A friend of mine recently commented on how long my hair is. I then proceeded to look at myself in a mirror. “Hmmm… that is pretty long.” I’d even say it’s reaching its limit in lengthiness. (Well, at least its previous limit. Usually I just grow it out until I get sick of it, and usually I have Kristin around to cut it. She's the best!) But now I have a sort of affinity towards it. It could be due to the fact that my hair is about the same length as Tim Lincecum’s. (Tim Lincecum (18-5) recently won the National League Cy Young award. He was definitely the most dominant pitcher in the league despite throwing for a team that went 72-90. I loved watching him pitch this year.) My hat goes off to him, literally.
My gay roommate, Cameron, commented on how he wishes his hair was as long and full as mine. But he keeps cutting it. Every two days. (I was about to continue writing without clarifying, but in order to clarify… I must write. … Huh?) By ‘gay’ I mean ‘coming into his own’ and by ‘his own’ I mean ‘manhood’.
For example: One day Cameron and I were watching a basketball game. He didn’t understand shooting fouls. I explained to him that if a player is in the act of shooting, the defender isn’t allowed to touch him, otherwise it’s a foul. He then said, “Wow. I’ve learned more about sports in the last few months than I have my entire life. Thanks to you, I really am on my way to becoming a man. There’s nothing more belittling than asking a girl about the rules… he has such broad shoulders.”
Last weekend we watched the Iowa Hawkeyes beat the then 3rd ranked team, Penn State. I explained pass interference and ineligible receivers. He said, “Okay, yeah, I can see how that works… man, he has a really big butt.” I laughed for a while. You see, Cameron has a way of pointing out things that normal, sports minded guys don’t even think about.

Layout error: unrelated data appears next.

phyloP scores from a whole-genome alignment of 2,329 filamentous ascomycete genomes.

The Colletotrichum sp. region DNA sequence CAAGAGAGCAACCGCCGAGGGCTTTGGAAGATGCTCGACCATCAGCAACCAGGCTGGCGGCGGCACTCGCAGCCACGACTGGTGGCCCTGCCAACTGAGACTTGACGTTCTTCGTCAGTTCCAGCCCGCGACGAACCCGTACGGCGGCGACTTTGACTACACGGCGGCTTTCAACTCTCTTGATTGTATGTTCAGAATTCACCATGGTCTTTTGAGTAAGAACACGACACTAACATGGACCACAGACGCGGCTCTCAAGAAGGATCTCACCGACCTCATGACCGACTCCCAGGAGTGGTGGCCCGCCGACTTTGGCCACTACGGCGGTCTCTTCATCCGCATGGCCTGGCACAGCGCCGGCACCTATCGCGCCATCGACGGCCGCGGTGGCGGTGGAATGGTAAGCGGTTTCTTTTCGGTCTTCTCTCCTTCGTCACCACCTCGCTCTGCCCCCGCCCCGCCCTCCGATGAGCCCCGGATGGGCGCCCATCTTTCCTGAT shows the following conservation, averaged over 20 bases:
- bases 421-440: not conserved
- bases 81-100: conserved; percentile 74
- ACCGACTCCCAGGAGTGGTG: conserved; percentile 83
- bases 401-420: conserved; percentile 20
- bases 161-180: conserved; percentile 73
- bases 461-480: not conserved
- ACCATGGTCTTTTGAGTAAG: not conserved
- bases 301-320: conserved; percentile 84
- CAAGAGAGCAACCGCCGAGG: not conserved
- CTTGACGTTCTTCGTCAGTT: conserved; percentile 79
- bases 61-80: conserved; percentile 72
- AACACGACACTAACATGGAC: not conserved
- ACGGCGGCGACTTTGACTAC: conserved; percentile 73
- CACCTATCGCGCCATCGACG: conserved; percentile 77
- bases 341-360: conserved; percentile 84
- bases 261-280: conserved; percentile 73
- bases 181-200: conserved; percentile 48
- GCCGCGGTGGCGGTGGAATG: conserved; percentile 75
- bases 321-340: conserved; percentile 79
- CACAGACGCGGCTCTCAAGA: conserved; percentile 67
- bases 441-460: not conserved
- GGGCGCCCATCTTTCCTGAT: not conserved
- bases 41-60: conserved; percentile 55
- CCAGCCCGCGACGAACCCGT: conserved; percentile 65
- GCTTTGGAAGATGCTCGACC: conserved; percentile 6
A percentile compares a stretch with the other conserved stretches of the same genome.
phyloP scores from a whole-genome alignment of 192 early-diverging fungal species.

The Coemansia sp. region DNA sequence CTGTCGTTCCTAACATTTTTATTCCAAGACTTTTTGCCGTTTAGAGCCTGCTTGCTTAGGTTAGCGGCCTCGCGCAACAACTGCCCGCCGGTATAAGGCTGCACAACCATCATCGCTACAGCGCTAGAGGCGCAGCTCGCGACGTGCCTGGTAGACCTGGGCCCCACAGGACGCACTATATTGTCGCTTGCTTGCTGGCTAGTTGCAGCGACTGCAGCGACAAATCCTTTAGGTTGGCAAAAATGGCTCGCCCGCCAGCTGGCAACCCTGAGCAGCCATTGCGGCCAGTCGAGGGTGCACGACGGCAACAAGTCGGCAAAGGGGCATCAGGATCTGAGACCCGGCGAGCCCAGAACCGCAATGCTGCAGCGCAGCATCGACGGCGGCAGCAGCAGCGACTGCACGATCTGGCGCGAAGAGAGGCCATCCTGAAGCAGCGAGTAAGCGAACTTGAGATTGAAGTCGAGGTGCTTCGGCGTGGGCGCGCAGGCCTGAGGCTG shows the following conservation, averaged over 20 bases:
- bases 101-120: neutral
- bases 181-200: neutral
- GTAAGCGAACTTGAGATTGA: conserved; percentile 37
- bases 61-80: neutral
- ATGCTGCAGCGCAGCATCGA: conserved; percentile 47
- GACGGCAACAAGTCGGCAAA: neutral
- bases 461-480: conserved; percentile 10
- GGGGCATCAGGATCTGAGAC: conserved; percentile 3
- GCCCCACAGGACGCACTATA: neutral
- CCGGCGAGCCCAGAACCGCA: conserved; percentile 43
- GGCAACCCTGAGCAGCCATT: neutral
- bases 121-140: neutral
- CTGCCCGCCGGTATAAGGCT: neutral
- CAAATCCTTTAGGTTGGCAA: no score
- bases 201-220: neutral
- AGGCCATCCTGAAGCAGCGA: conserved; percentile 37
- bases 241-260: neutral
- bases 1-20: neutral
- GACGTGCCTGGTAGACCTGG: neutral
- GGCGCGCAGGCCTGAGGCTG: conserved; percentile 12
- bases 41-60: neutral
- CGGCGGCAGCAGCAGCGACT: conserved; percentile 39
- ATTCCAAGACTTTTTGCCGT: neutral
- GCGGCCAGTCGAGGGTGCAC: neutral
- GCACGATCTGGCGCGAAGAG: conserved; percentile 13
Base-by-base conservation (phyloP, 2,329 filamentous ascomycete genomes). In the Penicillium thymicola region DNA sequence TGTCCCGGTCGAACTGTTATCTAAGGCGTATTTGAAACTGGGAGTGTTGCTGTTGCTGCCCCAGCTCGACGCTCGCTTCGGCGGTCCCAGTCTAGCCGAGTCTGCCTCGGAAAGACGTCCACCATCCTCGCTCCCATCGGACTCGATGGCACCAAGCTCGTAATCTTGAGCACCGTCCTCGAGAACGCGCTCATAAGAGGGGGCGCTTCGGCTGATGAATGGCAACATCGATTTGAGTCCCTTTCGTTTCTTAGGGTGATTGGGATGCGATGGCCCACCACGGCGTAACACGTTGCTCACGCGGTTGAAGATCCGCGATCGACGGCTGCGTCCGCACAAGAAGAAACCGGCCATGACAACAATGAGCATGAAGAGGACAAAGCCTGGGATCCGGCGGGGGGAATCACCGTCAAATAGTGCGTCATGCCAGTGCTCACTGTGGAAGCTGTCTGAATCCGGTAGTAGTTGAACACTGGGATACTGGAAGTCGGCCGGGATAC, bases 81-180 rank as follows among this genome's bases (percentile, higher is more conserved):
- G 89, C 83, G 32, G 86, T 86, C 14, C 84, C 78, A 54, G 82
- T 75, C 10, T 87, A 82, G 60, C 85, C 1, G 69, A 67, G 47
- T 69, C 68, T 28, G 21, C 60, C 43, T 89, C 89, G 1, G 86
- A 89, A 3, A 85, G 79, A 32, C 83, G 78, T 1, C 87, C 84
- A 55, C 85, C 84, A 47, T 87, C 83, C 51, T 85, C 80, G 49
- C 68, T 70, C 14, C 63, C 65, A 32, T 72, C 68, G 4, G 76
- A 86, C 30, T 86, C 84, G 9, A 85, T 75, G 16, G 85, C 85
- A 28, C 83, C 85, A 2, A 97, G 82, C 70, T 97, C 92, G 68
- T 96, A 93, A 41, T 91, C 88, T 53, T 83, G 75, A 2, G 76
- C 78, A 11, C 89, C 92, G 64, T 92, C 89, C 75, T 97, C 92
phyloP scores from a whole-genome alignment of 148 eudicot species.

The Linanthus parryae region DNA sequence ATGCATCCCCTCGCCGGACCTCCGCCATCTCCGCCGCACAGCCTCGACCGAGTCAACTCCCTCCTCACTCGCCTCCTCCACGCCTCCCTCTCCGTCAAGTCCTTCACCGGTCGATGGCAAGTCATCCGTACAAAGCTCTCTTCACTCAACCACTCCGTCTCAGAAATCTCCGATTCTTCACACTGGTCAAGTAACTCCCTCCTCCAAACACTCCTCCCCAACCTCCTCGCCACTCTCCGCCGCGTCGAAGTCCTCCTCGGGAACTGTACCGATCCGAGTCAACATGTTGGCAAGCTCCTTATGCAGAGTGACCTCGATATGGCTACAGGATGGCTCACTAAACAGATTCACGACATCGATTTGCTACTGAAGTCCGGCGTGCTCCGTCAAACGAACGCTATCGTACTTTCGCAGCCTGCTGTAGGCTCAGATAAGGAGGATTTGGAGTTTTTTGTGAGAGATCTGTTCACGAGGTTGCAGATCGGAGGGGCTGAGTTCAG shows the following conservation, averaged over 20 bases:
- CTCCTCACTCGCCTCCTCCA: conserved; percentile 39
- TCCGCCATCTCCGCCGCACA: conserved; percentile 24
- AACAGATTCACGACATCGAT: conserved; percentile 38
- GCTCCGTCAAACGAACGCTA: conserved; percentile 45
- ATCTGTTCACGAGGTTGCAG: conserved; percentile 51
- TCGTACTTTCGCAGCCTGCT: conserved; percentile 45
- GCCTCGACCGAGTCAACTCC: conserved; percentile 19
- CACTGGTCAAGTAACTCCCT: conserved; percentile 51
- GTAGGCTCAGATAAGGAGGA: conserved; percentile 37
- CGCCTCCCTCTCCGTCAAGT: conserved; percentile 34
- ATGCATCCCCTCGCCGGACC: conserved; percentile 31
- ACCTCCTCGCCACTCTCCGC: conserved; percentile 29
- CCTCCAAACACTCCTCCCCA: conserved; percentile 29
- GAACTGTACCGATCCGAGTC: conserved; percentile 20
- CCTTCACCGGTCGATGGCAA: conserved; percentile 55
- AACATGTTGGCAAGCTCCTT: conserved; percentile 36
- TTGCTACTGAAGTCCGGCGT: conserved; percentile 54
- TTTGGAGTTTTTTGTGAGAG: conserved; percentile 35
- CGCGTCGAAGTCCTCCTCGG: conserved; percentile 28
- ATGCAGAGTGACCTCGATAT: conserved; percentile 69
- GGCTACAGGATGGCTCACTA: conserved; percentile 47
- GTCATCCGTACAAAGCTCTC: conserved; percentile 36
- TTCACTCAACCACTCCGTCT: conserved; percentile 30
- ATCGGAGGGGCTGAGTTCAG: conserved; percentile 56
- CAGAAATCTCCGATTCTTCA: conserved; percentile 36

When watching the World Series: “Did his pants just rip off?”
Watching athletic trainers tend to an injured football player, who's not moving: “That job makes me wonder. You run on the field and rub people’s necks. ‘How does that feel? Kootchy kootchy koo!’”
I assure you that Cameron is very much a man. Sure, he eats a whole pint of Ben and Jerry’s ice cream every other night. And sure, he wanted to watch ice skating instead of football (Can you blame him?). But you can’t discount the fact that his favorite Arrested Development character is Tobias Funke. Well, maybe you can. But at least Cameron has a lot of hair. A lot of hair equals a lot of testosterone. (He came into my room the other night and lifted his shirt to show me he had shaved his chest and stomache hair. I believe his exact words were: Burn that image into your mind.)
Now, we all know that there is a lot more to being a man than chest hair (and in Cameron’s case, chest AND back hair). Like sports knowledge/enjoyment, grilling steak, and power tools. But hair identification is a great way to find out what type of man you are. Are you carpeted? Splotched? A naturally barren rock quarry? (That’s me… bulging, hairless muscles, rippling through all material/matter.)
So what really makes us men? The ability to mask manly odor around females is considered, by many experts, one of the top signs that boys have stepped from their awkward, self-indulged worlds and into the realms of manhood. The Gadbury men are known for their pleasing scentistry. (Yeah, kinda made up another word.)
Bret has a natural just-from-the-shower aroma. I use Old Spice body wash and deodorant, (my most recent and successful fragrance: Swagger) and Tide with Febreeze (the purple cap) to keep my clothes fresh. And Blake is Captain Cologne. (The guy smells so good it makes Michael Jackson want to have his old nose back.)
We are complimented often… and we like it. Cameron borrowed one of my pearl-snap shirts: “Oh! Wow! I don’t know what it is, but you smell divine!” I remind you, he’s not really gay. (Not that there’s anything wrong with that.)